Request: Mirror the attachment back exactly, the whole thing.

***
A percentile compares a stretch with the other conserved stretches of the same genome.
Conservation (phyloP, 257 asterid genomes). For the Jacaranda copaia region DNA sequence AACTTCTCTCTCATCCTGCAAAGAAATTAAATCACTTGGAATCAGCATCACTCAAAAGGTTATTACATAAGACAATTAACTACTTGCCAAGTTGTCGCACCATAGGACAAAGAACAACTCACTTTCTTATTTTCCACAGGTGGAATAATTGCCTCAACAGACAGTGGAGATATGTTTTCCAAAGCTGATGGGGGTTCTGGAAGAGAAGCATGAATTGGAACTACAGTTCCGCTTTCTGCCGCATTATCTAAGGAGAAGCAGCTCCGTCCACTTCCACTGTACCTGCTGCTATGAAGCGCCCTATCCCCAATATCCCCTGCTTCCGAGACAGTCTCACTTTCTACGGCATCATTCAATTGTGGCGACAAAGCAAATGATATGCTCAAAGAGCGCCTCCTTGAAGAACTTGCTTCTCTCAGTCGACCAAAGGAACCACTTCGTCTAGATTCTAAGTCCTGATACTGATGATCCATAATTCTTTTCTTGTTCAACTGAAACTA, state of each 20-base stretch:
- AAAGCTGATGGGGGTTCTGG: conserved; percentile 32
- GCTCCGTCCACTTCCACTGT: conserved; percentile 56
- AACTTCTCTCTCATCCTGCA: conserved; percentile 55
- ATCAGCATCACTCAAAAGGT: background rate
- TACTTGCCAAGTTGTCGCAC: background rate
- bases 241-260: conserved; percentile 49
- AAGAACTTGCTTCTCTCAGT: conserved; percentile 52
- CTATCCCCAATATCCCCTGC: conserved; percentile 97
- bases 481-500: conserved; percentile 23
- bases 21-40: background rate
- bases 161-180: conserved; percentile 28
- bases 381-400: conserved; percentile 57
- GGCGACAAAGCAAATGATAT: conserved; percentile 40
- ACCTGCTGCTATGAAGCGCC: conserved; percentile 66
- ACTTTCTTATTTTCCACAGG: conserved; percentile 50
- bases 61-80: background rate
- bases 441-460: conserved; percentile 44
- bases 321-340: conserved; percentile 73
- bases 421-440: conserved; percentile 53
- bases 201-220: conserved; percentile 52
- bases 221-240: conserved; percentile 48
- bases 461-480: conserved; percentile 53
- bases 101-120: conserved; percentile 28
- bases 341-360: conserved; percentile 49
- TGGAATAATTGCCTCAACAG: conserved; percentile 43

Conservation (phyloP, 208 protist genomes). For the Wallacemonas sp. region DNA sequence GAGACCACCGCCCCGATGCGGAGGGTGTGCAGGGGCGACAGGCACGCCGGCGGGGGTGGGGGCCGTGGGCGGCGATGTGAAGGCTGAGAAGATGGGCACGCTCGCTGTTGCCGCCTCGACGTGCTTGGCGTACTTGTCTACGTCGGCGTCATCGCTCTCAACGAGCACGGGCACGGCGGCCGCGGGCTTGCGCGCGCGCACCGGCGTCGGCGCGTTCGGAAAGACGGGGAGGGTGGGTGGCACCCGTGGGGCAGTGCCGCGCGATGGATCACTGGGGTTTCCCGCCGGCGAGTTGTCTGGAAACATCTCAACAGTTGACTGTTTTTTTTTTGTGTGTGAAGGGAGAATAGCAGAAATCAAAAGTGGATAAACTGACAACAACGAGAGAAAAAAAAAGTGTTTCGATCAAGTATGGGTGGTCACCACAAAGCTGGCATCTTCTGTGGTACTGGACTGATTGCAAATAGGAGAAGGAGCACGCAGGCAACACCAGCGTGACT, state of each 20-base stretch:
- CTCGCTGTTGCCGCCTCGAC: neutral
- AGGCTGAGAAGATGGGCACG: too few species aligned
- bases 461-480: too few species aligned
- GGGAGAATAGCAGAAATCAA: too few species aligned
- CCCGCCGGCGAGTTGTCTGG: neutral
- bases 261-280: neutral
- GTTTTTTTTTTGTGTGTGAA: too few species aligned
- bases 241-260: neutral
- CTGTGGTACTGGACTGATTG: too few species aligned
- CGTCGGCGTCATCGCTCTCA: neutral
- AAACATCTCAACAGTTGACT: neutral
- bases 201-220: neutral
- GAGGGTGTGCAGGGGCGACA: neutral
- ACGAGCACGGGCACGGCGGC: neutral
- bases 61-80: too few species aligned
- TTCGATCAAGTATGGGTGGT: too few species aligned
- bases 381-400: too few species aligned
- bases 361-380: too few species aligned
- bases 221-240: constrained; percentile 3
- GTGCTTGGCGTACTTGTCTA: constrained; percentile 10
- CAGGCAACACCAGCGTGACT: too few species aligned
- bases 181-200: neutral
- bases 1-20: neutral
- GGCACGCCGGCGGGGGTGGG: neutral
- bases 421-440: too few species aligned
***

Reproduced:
A percentile compares a stretch with the other conserved stretches of the same genome.
Conservation (phyloP, 257 asterid genomes). For the Jacaranda copaia region DNA sequence AACTTCTCTCTCATCCTGCAAAGAAATTAAATCACTTGGAATCAGCATCACTCAAAAGGTTATTACATAAGACAATTAACTACTTGCCAAGTTGTCGCACCATAGGACAAAGAACAACTCACTTTCTTATTTTCCACAGGTGGAATAATTGCCTCAACAGACAGTGGAGATATGTTTTCCAAAGCTGATGGGGGTTCTGGAAGAGAAGCATGAATTGGAACTACAGTTCCGCTTTCTGCCGCATTATCTAAGGAGAAGCAGCTCCGTCCACTTCCACTGTACCTGCTGCTATGAAGCGCCCTATCCCCAATATCCCCTGCTTCCGAGACAGTCTCACTTTCTACGGCATCATTCAATTGTGGCGACAAAGCAAATGATATGCTCAAAGAGCGCCTCCTTGAAGAACTTGCTTCTCTCAGTCGACCAAAGGAACCACTTCGTCTAGATTCTAAGTCCTGATACTGATGATCCATAATTCTTTTCTTGTTCAACTGAAACTA, state of each 20-base stretch:
- AAAGCTGATGGGGGTTCTGG: conserved; percentile 32
- GCTCCGTCCACTTCCACTGT: conserved; percentile 56
- AACTTCTCTCTCATCCTGCA: conserved; percentile 55
- ATCAGCATCACTCAAAAGGT: background rate
- TACTTGCCAAGTTGTCGCAC: background rate
- bases 241-260: conserved; percentile 49
- AAGAACTTGCTTCTCTCAGT: conserved; percentile 52
- CTATCCCCAATATCCCCTGC: conserved; percentile 97
- bases 481-500: conserved; percentile 23
- bases 21-40: background rate
- bases 161-180: conserved; percentile 28
- bases 381-400: conserved; percentile 57
- GGCGACAAAGCAAATGATAT: conserved; percentile 40
- ACCTGCTGCTATGAAGCGCC: conserved; percentile 66
- ACTTTCTTATTTTCCACAGG: conserved; percentile 50
- bases 61-80: background rate
- bases 441-460: conserved; percentile 44
- bases 321-340: conserved; percentile 73
- bases 421-440: conserved; percentile 53
- bases 201-220: conserved; percentile 52
- bases 221-240: conserved; percentile 48
- bases 461-480: conserved; percentile 53
- bases 101-120: conserved; percentile 28
- bases 341-360: conserved; percentile 49
- TGGAATAATTGCCTCAACAG: conserved; percentile 43

Conservation (phyloP, 208 protist genomes). For the Wallacemonas sp. region DNA sequence GAGACCACCGCCCCGATGCGGAGGGTGTGCAGGGGCGACAGGCACGCCGGCGGGGGTGGGGGCCGTGGGCGGCGATGTGAAGGCTGAGAAGATGGGCACGCTCGCTGTTGCCGCCTCGACGTGCTTGGCGTACTTGTCTACGTCGGCGTCATCGCTCTCAACGAGCACGGGCACGGCGGCCGCGGGCTTGCGCGCGCGCACCGGCGTCGGCGCGTTCGGAAAGACGGGGAGGGTGGGTGGCACCCGTGGGGCAGTGCCGCGCGATGGATCACTGGGGTTTCCCGCCGGCGAGTTGTCTGGAAACATCTCAACAGTTGACTGTTTTTTTTTTGTGTGTGAAGGGAGAATAGCAGAAATCAAAAGTGGATAAACTGACAACAACGAGAGAAAAAAAAAGTGTTTCGATCAAGTATGGGTGGTCACCACAAAGCTGGCATCTTCTGTGGTACTGGACTGATTGCAAATAGGAGAAGGAGCACGCAGGCAACACCAGCGTGACT, state of each 20-base stretch:
- CTCGCTGTTGCCGCCTCGAC: neutral
- AGGCTGAGAAGATGGGCACG: too few species aligned
- bases 461-480: too few species aligned
- GGGAGAATAGCAGAAATCAA: too few species aligned
- CCCGCCGGCGAGTTGTCTGG: neutral
- bases 261-280: neutral
- GTTTTTTTTTTGTGTGTGAA: too few species aligned
- bases 241-260: neutral
- CTGTGGTACTGGACTGATTG: too few species aligned
- CGTCGGCGTCATCGCTCTCA: neutral
- AAACATCTCAACAGTTGACT: neutral
- bases 201-220: neutral
- GAGGGTGTGCAGGGGCGACA: neutral
- ACGAGCACGGGCACGGCGGC: neutral
- bases 61-80: too few species aligned
- TTCGATCAAGTATGGGTGGT: too few species aligned
- bases 381-400: too few species aligned
- bases 361-380: too few species aligned
- bases 221-240: constrained; percentile 3
- GTGCTTGGCGTACTTGTCTA: constrained; percentile 10
- CAGGCAACACCAGCGTGACT: too few species aligned
- bases 181-200: neutral
- bases 1-20: neutral
- GGCACGCCGGCGGGGGTGGG: neutral
- bases 421-440: too few species aligned